Where Have All The Heroes Gone
Don Surber wrote a post entitled Zero Heroes in response to the New York Times' piece Where Are The War Heroes?. The Times attributes the lack of well known military heroes from the war on terror to a complex set of reasons; but in the end blames President Bush and the Pentagon for the media’s “zero heroes” reporting.
The Times article, published on August 7, has a similar theme as our two postings on May 28; however, we reached a different conclusion as to why there are “zero heroes”. In our post, The Heroes of the War on Terrorism, we wrote:
What are the names of the heroes of our war on terrorism - of the wars in Iraqi and Afghanistan? Surely with news available 24/7 we should be able to rattle off a list of names…Of course the Times article makes sure the names of Lynch and Tillman are tarnished as well:
And yet most of us can’t think of a single name of a service man or woman, connected to the war on terrorism, that hasn’t been tarnished in the media. Since the media covered the rescue of Pfc. Jessica Lynch and the death of Army Ranger, Pat Tillman, it’s been nothing but Lynndie England, Charles Graner and the others connected to Abu Ghraib.
After the heroic tales of Pfc. Jessica Lynch and Sgt. Pat Tillman were largely debunked - with Private Lynch shown to have never fired a shot during her capture and rescue in Iraq, and Sergeant Tillman killed accidentally by fellow Americans, not the enemy, in Afghanistan - the Pentagon may have grown cautious.Early reports indicated Sgt. Pat Tillman was killed by enemy fire, but has his sacrifice for his country been debunked? This is how we remember Tillman’s death initially being reported in the media – from MSNBC:
Pat Tillman, who gave up the glamorous life of a professional football star to join the Army Rangers, was remembered as a role model of courage and patriotism Friday after military officials said he had been killed in action in Afghanistan.The Times mentions the Medal of Honor was awarded in a White House ceremony in April and the President’s praising of a Mexican immigrant soldier in a radio address and at the National Hispanic Prayer Breakfast in June. Then adds, “but these citations did not occur in prime time, nor have they been repeated.”
“Pat Tillman was an inspiration on and off the football field, as with all who have made the ultimate sacrifice in the war on terror. His family is in the thoughts and prayers of President and Mrs. Bush,” Taylor Gross, a spokesman for the White House, said in a statement.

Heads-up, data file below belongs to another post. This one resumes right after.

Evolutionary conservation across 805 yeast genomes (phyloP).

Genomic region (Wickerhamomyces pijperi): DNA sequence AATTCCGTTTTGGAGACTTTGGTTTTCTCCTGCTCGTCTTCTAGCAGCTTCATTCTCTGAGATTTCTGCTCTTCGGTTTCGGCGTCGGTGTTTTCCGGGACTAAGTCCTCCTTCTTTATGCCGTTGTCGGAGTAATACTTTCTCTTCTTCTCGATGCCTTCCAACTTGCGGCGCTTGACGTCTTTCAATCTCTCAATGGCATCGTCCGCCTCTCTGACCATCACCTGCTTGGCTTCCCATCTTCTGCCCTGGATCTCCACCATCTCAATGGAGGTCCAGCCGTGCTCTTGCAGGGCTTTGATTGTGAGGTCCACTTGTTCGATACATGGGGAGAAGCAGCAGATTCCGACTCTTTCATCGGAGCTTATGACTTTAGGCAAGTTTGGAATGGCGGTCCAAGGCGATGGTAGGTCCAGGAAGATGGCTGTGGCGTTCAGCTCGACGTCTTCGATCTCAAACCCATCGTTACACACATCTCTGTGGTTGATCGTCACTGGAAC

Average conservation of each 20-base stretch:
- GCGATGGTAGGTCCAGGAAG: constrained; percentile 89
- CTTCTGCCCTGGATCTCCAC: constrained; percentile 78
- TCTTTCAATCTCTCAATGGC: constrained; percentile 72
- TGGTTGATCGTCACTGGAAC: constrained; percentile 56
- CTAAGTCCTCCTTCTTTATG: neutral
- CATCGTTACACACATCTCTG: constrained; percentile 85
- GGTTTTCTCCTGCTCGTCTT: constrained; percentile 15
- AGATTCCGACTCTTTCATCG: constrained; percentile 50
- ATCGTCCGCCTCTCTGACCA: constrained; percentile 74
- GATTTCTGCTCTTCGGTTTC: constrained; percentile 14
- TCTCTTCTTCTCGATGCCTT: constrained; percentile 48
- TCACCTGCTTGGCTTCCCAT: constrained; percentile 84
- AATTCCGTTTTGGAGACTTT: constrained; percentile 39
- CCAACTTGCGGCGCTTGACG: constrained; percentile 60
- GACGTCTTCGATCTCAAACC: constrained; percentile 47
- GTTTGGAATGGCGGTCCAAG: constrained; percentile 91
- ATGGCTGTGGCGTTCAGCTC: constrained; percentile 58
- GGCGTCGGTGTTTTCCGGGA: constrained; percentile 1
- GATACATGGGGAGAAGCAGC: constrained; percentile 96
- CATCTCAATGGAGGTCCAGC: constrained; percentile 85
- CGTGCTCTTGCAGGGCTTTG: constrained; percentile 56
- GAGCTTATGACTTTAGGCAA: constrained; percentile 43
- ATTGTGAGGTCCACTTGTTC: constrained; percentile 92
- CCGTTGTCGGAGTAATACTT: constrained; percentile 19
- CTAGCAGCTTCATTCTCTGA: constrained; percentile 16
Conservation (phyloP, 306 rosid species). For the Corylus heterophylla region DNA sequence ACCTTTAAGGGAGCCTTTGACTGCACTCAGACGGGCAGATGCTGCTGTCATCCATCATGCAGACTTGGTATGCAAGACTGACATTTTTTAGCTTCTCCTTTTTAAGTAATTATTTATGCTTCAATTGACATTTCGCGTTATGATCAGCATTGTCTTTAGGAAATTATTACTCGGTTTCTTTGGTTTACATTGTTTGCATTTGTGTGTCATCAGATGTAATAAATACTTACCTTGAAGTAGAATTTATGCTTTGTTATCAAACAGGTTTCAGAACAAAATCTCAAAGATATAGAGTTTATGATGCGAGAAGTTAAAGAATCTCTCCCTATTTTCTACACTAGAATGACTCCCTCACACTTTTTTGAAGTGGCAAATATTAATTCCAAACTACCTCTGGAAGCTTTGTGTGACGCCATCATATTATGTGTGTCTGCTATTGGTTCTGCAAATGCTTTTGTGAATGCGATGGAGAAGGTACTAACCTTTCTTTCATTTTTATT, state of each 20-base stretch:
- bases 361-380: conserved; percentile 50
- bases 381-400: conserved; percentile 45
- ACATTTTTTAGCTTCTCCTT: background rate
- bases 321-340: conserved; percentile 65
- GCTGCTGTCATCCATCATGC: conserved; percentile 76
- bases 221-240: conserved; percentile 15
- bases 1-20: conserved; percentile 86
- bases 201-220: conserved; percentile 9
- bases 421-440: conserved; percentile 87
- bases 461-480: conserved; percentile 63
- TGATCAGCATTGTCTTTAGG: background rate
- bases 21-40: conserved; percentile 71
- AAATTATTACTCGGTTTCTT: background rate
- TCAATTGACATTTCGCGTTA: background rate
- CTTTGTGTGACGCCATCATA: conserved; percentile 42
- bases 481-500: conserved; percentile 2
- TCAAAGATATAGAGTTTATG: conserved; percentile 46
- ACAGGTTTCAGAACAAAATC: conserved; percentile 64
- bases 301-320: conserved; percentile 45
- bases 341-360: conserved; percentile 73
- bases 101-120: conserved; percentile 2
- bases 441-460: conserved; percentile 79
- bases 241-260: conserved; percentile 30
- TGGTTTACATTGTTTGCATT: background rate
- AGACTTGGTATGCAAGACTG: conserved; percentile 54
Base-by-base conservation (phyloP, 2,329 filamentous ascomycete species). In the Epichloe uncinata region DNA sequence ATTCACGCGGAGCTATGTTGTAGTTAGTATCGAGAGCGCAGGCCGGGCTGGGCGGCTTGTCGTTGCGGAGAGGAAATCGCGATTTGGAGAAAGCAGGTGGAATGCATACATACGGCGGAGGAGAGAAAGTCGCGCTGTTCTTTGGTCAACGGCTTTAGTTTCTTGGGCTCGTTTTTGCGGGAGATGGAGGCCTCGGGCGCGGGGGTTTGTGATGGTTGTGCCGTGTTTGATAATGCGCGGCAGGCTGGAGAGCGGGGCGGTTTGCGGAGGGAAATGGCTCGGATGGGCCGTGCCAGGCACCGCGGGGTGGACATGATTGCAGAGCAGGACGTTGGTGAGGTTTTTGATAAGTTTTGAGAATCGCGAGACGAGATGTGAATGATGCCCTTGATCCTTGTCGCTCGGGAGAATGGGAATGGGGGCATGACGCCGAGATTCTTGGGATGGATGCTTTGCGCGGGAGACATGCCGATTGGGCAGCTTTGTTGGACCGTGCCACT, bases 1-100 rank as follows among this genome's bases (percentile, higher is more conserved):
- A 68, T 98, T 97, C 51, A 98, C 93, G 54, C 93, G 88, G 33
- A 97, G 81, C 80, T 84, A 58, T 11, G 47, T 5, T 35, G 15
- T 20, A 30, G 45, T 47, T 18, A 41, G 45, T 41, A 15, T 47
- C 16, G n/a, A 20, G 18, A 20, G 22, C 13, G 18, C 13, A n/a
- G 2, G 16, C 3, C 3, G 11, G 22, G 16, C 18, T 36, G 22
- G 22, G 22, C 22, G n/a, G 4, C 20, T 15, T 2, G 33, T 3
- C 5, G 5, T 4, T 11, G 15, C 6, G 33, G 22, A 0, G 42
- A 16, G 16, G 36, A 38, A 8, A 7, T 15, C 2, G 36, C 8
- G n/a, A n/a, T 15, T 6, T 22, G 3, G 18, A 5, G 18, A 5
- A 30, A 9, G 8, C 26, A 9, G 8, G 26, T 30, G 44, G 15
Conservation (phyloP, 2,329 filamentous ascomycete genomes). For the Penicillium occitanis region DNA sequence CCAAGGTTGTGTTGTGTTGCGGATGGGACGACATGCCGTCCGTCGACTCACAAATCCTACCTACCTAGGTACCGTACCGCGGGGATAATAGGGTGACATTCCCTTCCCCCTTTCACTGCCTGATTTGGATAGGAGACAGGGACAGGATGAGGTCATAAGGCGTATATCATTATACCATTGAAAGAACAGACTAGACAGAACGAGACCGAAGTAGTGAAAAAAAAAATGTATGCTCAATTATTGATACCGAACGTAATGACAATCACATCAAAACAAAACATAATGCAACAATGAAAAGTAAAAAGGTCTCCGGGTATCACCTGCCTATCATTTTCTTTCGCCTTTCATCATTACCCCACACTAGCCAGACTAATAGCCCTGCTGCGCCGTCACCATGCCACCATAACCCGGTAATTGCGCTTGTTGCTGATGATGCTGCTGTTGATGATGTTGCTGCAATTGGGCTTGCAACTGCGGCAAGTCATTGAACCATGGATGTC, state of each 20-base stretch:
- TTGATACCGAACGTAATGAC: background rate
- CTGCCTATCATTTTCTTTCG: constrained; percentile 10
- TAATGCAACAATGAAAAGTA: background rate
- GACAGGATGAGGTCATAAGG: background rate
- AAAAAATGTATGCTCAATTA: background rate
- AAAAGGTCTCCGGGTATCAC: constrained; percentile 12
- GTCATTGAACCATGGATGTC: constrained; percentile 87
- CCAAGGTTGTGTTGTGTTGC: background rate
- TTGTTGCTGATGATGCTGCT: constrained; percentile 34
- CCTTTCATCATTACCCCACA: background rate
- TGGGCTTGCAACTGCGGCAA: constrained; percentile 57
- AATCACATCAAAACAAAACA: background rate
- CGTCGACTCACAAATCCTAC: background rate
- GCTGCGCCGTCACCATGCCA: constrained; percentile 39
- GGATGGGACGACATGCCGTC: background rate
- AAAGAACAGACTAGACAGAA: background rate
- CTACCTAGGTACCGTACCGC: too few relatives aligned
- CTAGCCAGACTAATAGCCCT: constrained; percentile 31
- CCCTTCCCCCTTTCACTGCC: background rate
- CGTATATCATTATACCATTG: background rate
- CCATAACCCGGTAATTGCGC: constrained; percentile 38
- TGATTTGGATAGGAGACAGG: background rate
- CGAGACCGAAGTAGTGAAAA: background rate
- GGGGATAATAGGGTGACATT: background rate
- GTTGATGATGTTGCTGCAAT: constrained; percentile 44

Curiously, the media didn’t require a prime time presentation by the President or the Pentagon to tell negative military personnel stories. Again, from our May 28 post:
When the media weren’t fixated on the Abu Ghraib gang, we were blanketed with stories questioning the legitimacy of combat actions by Lt. Col. Allen B. West … and the marine filmed killing a terrorist in the battle of Fallujah; the check point shooting involving Italian reporter Giuliana Sgrena; and Lt. Ilario Pantano who shot two Iraqi terrorists in self defense.Plenty of ink and air time for negative stories, but what about the story of the soldier awarded the Medal of Honor? We wrote:
Next we were bombarded with endless reporting and an unbelievable amount of hand wringing about a Koran that was not flushed down the toilet by an American serviceman at Guantanamo Bay.
It didn’t end there though. Sensing another opportunity to create a scandal, the media are working themselves into a lather because military personnel have touched detainee Korans…
On April 4, 2005 President Bush presented the Congressional Medal of Honor in a ceremony at the White House. Name the solider that was the recipient - the soldier cited for conspicuous gallantry and intrepidity at the risk of his life above and beyond the call of duty?The New York Times article mentions Sgt Paul R. Smith received the Medial of Honor and even publishes one of the same photos we used in our post - Paul R. Smith – Medal Of Honor Recipient, but doesn’t bother to relate, as the Times would call it, his “heroic tale” or link to the U.S. Army's website devoted to the hero.
If you can’t remember his name, we are not surprised. Go to Time’s [Magazine] website and search their archives for Medal of Honor winner, you won’t find a single story on this hero. Enter Abu Ghraib and you’ll find 107 articles. Enter Guantanamo Bay you’ll have a choice of 148 articles. Search Newsweek’s archives – same result. Medal of Honor winner – no articles on the soldier winning the medal. Abu Ghraib - 140 matches. Guantanamo Bay – 108 articles.
The name you remember - Lynndie England: Time - 8 articles, Newsweek – 9 articles.
The Medal of Honor winner - Sergeant First Class, Paul Ray Smith. Time – 0 articles. Newsweek – 1 article, A War's Rising Toll, in which Paul R Smith was listed among those killed in action.
No, the media have settled on their hero for the war on terrorism – it’s Cindy Sheehan, a grieving mother who received The Call, not Casey Sheehan, the man that gave his life for his country.
(We highly recommend you read “The Call” on Verifrank, it puts the Cindy Sheehan story into perspective.)